Chipmakers see limited impact for now as Russia invades Ukraine

Chips are pictured at the factory of semiconductor packaging company Unisem in Ipoh, Malaysia October 15, 2021. REUTERS/Lim Huey Teng

Join now for FREE unlimited access to


TOKYO/TAIPEI, Feb 24 (Reuters) – Major chip companies said they expect limited supply chain disruption for now due to the Russia-Ukraine conflict, thanks to the stockpiling of materials raw materials and diverse supply, but some industry sources have said there could be a longer-term impact.

Europe faced one of its biggest security crises in decades, after Russia invaded Ukraine by land, air and sea. Read more

The crisis has hit stocks of tech companies that source or sell globally, fearing further supply chain disruptions after a year-long shortage of semiconductor chips.

Join now for FREE unlimited access to


Ukraine supplies more than 90% of America’s semiconductor-grade neon, essential for lasers used in chip manufacturing. The gas, a by-product of Russian steelmaking, is purified in Ukraine, according to market research firm Techcet. Russia is the source of 35% of the palladium used in the United States. The metal is used in sensors and memory, among other applications.

“Chipmakers are not feeling any direct impact, but the companies that supply them with materials for making semiconductors are buying gases, including neon and palladium, from Russia and Ukraine,” a source said. Japanese chip industry source on condition of anonymity. “Availability of these materials is already limited, so any further pressure on supplies could drive up prices. This in turn could lead to higher chip prices.”

But businesses are better prepared than in recent years, thanks to other disruptions and conflicts.

“We understand that reports of a potential disruption in the supply of noble minerals and gases, due to ongoing tensions between Russia and Ukraine, are of concern to the semiconductor industry,” he said. said memory chip maker Micron Technology, but added that it had “a diverse supply” for its supplies.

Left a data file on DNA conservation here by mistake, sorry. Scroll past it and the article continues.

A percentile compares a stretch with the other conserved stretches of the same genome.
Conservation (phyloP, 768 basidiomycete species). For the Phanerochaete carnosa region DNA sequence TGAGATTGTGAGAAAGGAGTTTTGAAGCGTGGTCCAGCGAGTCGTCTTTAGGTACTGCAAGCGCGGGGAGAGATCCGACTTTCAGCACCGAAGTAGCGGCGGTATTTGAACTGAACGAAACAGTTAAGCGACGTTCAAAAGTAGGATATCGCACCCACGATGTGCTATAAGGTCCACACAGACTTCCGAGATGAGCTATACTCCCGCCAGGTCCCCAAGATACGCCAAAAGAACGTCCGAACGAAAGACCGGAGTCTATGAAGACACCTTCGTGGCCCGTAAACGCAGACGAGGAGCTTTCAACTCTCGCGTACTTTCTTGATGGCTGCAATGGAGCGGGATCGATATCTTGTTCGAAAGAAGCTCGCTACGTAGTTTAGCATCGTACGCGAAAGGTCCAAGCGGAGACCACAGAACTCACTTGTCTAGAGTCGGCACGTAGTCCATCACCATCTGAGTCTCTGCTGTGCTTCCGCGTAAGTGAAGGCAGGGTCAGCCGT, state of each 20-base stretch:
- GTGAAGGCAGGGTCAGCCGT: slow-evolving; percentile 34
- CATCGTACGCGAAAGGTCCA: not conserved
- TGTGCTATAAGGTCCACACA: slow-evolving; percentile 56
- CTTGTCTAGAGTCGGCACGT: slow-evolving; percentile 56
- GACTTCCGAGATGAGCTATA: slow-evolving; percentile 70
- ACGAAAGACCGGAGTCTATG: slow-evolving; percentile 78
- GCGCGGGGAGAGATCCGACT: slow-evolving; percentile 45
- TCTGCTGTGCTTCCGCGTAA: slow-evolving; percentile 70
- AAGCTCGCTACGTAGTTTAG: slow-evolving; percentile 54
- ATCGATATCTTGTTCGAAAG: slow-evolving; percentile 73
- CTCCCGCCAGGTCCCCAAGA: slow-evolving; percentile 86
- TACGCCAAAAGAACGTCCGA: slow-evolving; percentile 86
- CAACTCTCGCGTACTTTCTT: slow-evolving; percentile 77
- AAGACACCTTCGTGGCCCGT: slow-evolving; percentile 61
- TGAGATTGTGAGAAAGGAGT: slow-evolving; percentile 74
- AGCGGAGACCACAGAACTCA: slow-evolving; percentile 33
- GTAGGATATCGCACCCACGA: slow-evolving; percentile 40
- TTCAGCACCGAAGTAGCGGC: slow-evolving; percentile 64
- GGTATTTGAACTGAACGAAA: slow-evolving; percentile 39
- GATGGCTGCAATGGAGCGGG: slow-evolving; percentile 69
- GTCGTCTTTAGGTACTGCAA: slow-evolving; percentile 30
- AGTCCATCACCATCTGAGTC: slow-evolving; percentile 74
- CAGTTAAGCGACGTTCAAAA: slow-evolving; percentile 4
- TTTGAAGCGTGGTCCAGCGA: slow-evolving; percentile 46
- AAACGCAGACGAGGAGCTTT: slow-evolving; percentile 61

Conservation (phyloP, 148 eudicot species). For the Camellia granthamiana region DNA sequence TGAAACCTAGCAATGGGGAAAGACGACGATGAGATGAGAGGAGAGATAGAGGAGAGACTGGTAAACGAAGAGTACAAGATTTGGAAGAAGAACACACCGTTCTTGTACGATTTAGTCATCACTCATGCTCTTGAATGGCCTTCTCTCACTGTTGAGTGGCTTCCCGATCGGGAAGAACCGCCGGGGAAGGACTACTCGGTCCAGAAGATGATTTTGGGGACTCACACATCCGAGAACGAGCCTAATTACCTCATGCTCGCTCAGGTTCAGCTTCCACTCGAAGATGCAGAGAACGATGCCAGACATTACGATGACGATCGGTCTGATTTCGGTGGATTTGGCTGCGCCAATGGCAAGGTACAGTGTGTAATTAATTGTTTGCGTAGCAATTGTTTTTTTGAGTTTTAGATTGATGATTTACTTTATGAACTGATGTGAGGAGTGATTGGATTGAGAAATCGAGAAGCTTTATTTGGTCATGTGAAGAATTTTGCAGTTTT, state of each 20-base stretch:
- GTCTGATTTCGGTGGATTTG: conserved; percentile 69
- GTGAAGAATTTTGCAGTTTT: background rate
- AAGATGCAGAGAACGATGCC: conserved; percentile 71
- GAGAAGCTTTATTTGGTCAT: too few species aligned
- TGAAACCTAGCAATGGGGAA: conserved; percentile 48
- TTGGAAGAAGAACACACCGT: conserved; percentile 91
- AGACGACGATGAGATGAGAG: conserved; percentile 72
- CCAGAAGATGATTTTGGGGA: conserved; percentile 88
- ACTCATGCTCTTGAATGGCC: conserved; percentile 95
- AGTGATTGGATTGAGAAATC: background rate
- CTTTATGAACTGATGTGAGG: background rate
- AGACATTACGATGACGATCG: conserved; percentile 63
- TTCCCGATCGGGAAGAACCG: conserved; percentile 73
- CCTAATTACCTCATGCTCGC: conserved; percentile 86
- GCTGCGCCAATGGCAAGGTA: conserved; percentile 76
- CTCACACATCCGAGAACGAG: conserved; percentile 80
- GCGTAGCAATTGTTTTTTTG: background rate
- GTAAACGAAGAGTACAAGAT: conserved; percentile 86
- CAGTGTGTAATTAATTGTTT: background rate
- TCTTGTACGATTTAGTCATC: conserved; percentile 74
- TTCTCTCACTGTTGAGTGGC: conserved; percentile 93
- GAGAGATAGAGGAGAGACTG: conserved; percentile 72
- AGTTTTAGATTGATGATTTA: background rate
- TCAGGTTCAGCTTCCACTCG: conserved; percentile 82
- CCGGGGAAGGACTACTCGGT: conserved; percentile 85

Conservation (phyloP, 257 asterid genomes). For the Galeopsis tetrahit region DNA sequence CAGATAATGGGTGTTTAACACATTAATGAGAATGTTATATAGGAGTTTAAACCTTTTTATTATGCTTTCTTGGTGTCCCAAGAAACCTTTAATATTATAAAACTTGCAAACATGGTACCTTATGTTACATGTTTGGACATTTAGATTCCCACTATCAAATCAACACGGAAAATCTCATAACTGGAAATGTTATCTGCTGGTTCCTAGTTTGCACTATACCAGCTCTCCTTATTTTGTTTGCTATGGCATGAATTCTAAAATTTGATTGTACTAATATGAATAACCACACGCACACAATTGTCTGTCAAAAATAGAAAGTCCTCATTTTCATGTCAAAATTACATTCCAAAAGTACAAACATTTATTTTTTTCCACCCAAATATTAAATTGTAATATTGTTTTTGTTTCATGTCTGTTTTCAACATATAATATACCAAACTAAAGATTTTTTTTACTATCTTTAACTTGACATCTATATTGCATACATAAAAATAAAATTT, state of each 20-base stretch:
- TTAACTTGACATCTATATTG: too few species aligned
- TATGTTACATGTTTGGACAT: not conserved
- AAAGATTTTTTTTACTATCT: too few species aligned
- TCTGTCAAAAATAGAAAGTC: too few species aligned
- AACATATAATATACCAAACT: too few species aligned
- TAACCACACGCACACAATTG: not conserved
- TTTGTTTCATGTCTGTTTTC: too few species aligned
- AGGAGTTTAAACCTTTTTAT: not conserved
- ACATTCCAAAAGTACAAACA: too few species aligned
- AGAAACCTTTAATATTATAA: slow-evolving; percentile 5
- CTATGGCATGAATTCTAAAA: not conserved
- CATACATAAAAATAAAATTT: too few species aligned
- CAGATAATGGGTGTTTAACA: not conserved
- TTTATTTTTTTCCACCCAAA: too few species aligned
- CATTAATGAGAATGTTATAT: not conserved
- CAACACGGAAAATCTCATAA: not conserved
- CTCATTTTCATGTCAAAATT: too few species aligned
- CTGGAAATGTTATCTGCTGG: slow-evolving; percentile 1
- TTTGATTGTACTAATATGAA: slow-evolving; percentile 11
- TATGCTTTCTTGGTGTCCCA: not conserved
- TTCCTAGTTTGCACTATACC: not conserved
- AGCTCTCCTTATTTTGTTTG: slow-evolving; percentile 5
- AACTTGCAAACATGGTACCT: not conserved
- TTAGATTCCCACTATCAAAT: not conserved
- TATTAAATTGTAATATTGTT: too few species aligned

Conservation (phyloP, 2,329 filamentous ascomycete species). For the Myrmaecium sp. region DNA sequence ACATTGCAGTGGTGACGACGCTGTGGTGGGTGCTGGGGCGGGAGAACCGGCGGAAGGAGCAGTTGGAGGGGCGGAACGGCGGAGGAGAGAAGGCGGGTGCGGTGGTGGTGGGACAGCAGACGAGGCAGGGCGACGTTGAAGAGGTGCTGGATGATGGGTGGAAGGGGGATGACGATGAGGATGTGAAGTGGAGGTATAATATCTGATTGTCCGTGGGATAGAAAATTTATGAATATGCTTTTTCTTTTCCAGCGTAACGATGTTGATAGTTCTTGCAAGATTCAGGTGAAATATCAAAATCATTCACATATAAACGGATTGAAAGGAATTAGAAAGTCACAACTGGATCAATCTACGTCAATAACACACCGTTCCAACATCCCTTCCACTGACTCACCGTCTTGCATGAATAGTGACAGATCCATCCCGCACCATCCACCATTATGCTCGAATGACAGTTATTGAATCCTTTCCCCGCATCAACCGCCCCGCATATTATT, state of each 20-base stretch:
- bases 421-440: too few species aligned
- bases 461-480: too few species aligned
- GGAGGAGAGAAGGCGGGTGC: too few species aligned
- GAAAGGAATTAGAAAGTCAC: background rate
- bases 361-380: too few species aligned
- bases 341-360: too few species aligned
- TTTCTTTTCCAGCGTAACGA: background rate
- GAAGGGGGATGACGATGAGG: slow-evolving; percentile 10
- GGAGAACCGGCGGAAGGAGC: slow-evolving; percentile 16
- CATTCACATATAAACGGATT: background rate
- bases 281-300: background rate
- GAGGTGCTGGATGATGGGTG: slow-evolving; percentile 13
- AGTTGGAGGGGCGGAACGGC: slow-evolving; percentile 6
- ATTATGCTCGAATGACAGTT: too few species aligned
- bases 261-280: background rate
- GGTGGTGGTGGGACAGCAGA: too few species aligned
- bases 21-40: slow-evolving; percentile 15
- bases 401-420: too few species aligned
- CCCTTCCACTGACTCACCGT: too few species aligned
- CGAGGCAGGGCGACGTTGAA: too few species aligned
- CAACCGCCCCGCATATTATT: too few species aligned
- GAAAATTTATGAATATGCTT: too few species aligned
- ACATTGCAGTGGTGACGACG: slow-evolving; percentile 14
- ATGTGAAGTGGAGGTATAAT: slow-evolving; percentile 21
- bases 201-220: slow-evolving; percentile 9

The White House has asked the chip industry to diversify its suppliers in case Russia retaliates against US sanctions, which have so far targeted Russia’s Nord Stream 2 gas pipeline to Europe and some Russian banks. Further steps are expected. Read more


ASML Holding (ASML.AS), a leading Dutch supplier to chipmakers including TSMC, Samsung Electronics (005930.KS) and Intel, said on Wednesday it was looking at alternative sources for neon. Read more

Most chipmakers said they were in wait-and-see mode ahead of Thursday’s escalation, having already diversified their supply chains due to the U.S.-China trade standoff, the pandemic and Japan’s diplomatic squabbles with South Korea.

Some companies began to diversify from Ukraine and Russia after Moscow’s annexation of Crimea in 2014 triggered a spike in neon prices.

The CEO of South Korean memory chipmaker SK Hynix (000660.KS), Lee Seok-hee, told reporters last week that the company had “secured a lot” of chip materials and that “there is no no need to worry.”

Intel Corp said it expects no impact. GlobalFoundries (GFS.O) said it did not expect direct risk and had the option of seeking sources outside of Russia or Ukraine, as did Taiwanese chipmaker United. Microelectronics Corp (2303.TW).

TSMC, the world’s largest contract chipmaker, declined to comment “at this time”, while Taiwanese chip testing and packaging company ASE Technology (3711.TW) said its material sourcing remained stable “at this stage”.

Taiwan’s Ministry of Economic Affairs told Reuters it had checked Taiwan’s semiconductor supply chain and found no direct impact on materials or production activities.

“Russia is not, at the moment, one of the main markets for the Taiwanese foundry industry,” said Joanne Chiao, senior analyst at TrendForce.

Malaysian chipmaker Unisem (UNSM.KL), whose customers include Apple (AAPL.O), said it expected no impact on chip production because the materials it needed did not come from of Russia and its machinery came mainly from the United States, Japan and Korea. , Singapore and locally.

Malaysia is a vital link in chip production, accounting for 13% of chip assembly testing and packaging globally.

Japan’s Ibiden (4062.T), which makes packaging substrates for chips, said it had enough materials, but sanctions could change that, when asked about neon supplies and other gases from Russia. “We are a bit worried,” a spokesperson said.

Join now for FREE unlimited access to


Reporting by Tim Kelly in Tokyo and Ben Blanchard in Taipei; Additional reporting by Joyce Lee in Seoul, Yimou Lee and Sarah Wu in Taipei, Chavi Mehta in Bangalore and Liz Lee in Kuala Lumpur; Written by Sayantani Ghosh and Edmund Blair; Editing by Gerry Doyle

Our standards: The Thomson Reuters Trust Principles.